For a week now, Lawrence attorney Wint Winter Jr. has been telling friends not to spend too much time fretting over coach Roy Williams' departure.
The future, he said, was not bleak.
He said it again Monday, standing at the rear of Hadl Auditorium as Kansas University officials announced the hiring of Bill Self to replace Williams as men's basketball coach.
"It's like we fell out of a 10th-story window and we just landed in a vat of tapioca," Winter said, flashing an I-told-you-so smile.
"I've been telling people I read from a book called 'Kansas Basketball,'" he said. "It's a book that has lots of chapters, and they're all good. We've just ended a good one, the Roy Williams chapter, and we're about to start another one.
"And like all good books, it promises to be even better than the ones before it."
Winter wasn't alone in his satisfaction.
"He's the perfect hire," said Bob Nelson, 81, who also was at Monday's news conference.
"I've been a KU fan since moving here 61 years ago and I think he'll be great," said Nelson, whose friends call him "Old Jayhawk."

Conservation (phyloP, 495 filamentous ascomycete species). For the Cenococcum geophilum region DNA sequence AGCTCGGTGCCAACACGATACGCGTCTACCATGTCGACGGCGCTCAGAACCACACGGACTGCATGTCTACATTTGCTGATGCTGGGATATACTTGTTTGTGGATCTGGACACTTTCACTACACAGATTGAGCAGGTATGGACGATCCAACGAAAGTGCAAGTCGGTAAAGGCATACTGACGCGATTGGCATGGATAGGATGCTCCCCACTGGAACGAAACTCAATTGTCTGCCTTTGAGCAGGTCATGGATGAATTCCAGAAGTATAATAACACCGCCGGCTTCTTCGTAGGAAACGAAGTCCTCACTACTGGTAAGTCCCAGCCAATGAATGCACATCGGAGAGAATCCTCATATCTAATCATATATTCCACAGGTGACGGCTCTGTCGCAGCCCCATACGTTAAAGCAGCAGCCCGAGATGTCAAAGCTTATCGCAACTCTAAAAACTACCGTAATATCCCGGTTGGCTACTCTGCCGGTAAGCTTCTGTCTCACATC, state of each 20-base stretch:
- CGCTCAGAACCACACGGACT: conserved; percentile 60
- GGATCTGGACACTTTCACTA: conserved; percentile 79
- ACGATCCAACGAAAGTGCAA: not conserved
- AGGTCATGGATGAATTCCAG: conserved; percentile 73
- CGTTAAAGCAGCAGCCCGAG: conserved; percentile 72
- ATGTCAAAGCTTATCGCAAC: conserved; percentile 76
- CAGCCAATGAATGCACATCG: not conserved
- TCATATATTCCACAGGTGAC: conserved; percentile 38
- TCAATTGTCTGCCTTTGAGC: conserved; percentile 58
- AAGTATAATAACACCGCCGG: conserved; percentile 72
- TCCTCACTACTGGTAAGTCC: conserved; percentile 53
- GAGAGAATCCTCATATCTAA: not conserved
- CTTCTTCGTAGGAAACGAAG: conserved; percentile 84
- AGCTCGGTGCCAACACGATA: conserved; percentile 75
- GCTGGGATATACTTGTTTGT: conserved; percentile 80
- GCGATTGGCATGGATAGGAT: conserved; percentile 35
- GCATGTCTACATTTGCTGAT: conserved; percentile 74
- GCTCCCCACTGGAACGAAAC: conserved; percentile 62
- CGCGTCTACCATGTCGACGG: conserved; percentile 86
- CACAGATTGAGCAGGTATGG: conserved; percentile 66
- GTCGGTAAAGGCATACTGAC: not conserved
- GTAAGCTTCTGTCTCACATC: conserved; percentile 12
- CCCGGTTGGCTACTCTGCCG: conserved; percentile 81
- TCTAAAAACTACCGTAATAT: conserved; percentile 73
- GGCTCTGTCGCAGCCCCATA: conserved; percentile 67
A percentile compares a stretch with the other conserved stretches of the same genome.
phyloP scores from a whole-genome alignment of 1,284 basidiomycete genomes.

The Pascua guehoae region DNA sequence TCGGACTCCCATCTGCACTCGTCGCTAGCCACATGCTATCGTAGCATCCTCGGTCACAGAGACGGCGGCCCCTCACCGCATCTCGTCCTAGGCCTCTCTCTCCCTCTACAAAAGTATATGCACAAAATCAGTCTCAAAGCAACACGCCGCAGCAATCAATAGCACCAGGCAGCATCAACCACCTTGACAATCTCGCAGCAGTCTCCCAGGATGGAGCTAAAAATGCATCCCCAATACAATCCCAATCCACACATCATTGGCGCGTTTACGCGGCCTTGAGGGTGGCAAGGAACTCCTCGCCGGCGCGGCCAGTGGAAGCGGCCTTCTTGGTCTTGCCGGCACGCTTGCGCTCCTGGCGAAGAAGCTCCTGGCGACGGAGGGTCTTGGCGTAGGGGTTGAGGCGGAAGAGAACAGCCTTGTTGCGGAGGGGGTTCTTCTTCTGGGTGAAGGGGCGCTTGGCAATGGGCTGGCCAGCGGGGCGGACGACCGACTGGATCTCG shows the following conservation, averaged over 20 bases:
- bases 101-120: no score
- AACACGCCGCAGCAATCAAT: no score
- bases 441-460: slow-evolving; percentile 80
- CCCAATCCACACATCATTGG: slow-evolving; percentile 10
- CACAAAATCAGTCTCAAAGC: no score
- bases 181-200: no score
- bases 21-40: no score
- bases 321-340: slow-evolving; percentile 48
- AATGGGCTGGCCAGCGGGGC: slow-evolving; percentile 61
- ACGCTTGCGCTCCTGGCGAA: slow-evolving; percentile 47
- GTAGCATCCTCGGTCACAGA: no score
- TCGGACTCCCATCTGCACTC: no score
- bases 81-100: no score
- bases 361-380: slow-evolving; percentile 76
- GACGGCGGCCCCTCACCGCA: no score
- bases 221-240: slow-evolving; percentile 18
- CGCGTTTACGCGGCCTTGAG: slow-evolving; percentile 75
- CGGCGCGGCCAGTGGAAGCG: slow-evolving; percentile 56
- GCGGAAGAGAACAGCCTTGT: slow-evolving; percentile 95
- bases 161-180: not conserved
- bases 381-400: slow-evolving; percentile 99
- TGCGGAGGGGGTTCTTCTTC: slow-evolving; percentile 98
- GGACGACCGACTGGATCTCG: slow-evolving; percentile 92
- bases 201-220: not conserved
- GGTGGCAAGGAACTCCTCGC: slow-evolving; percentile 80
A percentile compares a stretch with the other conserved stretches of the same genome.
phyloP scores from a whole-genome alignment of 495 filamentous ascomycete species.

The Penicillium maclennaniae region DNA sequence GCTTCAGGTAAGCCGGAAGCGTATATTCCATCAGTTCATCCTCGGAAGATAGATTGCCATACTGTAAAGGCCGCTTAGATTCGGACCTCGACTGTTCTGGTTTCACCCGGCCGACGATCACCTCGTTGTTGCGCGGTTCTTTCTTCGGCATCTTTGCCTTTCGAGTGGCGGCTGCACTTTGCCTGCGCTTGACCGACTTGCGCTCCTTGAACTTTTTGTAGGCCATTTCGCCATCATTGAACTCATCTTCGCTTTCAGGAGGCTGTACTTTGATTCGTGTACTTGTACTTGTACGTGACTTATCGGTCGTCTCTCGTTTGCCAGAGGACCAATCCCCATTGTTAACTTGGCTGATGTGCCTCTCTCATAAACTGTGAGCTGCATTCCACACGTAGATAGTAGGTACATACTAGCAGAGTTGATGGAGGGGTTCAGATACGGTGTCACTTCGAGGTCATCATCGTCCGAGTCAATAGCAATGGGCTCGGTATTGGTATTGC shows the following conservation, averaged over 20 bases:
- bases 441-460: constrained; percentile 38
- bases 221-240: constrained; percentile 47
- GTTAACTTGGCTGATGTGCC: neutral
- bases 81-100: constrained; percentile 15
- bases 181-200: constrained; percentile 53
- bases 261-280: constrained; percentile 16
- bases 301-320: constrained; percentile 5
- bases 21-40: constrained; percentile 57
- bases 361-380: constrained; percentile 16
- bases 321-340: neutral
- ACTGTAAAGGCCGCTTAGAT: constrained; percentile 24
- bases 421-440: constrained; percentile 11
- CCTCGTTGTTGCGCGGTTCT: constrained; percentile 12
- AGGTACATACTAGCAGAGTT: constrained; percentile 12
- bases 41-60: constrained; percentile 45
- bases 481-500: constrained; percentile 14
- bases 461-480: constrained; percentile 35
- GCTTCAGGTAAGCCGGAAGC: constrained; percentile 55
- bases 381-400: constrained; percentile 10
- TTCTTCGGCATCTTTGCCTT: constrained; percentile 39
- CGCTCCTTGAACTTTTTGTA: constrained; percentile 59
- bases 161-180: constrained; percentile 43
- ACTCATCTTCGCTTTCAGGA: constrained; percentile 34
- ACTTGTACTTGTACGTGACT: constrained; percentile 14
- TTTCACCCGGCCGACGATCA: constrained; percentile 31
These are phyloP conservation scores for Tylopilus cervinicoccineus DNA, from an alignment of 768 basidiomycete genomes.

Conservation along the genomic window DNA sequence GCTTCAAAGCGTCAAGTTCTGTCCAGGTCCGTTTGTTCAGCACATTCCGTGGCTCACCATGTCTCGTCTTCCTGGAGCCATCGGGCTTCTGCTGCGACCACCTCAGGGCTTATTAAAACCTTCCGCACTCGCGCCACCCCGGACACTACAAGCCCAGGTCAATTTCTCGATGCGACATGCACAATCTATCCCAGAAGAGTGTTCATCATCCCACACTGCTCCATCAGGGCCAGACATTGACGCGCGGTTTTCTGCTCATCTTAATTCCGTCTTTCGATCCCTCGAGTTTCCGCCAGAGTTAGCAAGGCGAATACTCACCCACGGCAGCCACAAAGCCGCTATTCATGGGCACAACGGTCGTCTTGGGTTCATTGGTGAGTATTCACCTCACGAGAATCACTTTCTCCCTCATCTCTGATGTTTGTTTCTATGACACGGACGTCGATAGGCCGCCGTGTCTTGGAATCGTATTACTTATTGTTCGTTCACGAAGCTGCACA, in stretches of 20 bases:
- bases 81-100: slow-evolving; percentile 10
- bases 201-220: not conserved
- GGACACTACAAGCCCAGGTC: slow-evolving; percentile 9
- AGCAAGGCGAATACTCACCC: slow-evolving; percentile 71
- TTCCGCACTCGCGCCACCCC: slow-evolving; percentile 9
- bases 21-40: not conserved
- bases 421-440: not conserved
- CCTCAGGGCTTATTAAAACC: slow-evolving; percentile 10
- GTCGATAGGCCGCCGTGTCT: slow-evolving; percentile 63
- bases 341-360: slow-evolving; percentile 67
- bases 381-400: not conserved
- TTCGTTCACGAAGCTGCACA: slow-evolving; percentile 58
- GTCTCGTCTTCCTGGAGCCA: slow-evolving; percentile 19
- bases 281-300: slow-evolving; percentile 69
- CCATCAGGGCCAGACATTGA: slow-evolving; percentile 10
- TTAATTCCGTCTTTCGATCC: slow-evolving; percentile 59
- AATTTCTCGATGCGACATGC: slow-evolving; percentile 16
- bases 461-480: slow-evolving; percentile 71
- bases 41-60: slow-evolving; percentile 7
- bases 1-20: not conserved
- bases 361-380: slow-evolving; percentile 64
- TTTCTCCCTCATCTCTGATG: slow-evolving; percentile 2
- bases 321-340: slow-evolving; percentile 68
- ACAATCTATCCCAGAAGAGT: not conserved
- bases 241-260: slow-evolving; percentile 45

Danny Williams, a senior at KU, watched the news conference on TV at his apartment then headed to Buffalo Wild Wings Grill & Bar, 1012 Mass., for lunch.
"Everything he said sort of knocked it out of the park for me," said Williams, 25. "He's got a lot of character, he was humorous with the media -- he seemed right at home from the get-go. I hope the players and recruits saw that because, really, I think next year could be as incredible as the last two."
Like so many of his friends, Williams said he was "disappointed, upset ... and took it personally" when Coach Roy Williams split for the land of Tar Heels.
"I've gotten over that," Williams said. "Coach Williams always looked at North Carolina as his dream job -- you can't blame somebody for going after their dream. And now we've got somebody in there who says KU is his dream job. I'm hoping he stays for another 20, 25 years."
Lawrence real estate agent Janet Scott got to watch most of Self's news conference.
"He said all the right things," she said. "Now, I think, the rest of us can have some closure on Coach Roy and get back to the tradition that is KU basketball."
Scottie Lingelbach, 81, said she, too, was slowly forgiving Roy Williams.
"It's been hard," she said. "I've been following this program since I enrolled at KU in the fall of 1940, and I thought he was wonderful."
Still, there one thing about Self's predecessor that's likely to stick in her craw for a long, long time: "He conned me into giving (former Missouri coach) Norm Stewart a standing ovation and a rocker," she said, laughing.